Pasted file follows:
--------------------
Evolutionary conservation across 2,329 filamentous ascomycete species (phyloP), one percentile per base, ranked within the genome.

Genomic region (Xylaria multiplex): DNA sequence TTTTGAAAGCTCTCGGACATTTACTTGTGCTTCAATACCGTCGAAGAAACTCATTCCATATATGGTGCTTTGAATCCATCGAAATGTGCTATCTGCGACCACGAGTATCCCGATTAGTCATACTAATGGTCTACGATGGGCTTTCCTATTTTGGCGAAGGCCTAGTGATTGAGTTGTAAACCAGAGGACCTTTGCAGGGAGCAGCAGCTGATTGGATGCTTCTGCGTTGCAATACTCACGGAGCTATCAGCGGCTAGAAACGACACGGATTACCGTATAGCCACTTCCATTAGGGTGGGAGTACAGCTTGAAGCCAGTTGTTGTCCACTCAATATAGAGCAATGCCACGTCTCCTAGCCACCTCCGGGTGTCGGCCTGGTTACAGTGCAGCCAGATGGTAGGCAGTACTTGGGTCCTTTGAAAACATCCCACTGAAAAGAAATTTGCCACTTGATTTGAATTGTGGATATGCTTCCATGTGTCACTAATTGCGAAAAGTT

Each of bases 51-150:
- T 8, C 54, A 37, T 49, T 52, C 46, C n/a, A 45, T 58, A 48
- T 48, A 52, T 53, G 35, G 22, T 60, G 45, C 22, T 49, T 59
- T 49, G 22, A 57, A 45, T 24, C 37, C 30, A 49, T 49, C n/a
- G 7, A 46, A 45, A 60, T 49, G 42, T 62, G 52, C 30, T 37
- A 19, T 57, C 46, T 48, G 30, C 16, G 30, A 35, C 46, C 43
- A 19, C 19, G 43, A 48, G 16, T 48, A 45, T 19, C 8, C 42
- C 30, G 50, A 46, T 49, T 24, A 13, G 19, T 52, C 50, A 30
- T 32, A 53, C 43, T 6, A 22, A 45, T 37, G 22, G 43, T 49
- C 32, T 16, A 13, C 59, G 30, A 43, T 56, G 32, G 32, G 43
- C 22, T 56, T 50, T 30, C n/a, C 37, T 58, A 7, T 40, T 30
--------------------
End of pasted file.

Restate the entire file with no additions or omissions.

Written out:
Evolutionary conservation across 2,329 filamentous ascomycete species (phyloP), one percentile per base, ranked within the genome.

Genomic region (Xylaria multiplex): DNA sequence TTTTGAAAGCTCTCGGACATTTACTTGTGCTTCAATACCGTCGAAGAAACTCATTCCATATATGGTGCTTTGAATCCATCGAAATGTGCTATCTGCGACCACGAGTATCCCGATTAGTCATACTAATGGTCTACGATGGGCTTTCCTATTTTGGCGAAGGCCTAGTGATTGAGTTGTAAACCAGAGGACCTTTGCAGGGAGCAGCAGCTGATTGGATGCTTCTGCGTTGCAATACTCACGGAGCTATCAGCGGCTAGAAACGACACGGATTACCGTATAGCCACTTCCATTAGGGTGGGAGTACAGCTTGAAGCCAGTTGTTGTCCACTCAATATAGAGCAATGCCACGTCTCCTAGCCACCTCCGGGTGTCGGCCTGGTTACAGTGCAGCCAGATGGTAGGCAGTACTTGGGTCCTTTGAAAACATCCCACTGAAAAGAAATTTGCCACTTGATTTGAATTGTGGATATGCTTCCATGTGTCACTAATTGCGAAAAGTT

Each of bases 51-150:
- T 8, C 54, A 37, T 49, T 52, C 46, C n/a, A 45, T 58, A 48
- T 48, A 52, T 53, G 35, G 22, T 60, G 45, C 22, T 49, T 59
- T 49, G 22, A 57, A 45, T 24, C 37, C 30, A 49, T 49, C n/a
- G 7, A 46, A 45, A 60, T 49, G 42, T 62, G 52, C 30, T 37
- A 19, T 57, C 46, T 48, G 30, C 16, G 30, A 35, C 46, C 43
- A 19, C 19, G 43, A 48, G 16, T 48, A 45, T 19, C 8, C 42
- C 30, G 50, A 46, T 49, T 24, A 13, G 19, T 52, C 50, A 30
- T 32, A 53, C 43, T 6, A 22, A 45, T 37, G 22, G 43, T 49
- C 32, T 16, A 13, C 59, G 30, A 43, T 56, G 32, G 32, G 43
- C 22, T 56, T 50, T 30, C n/a, C 37, T 58, A 7, T 40, T 30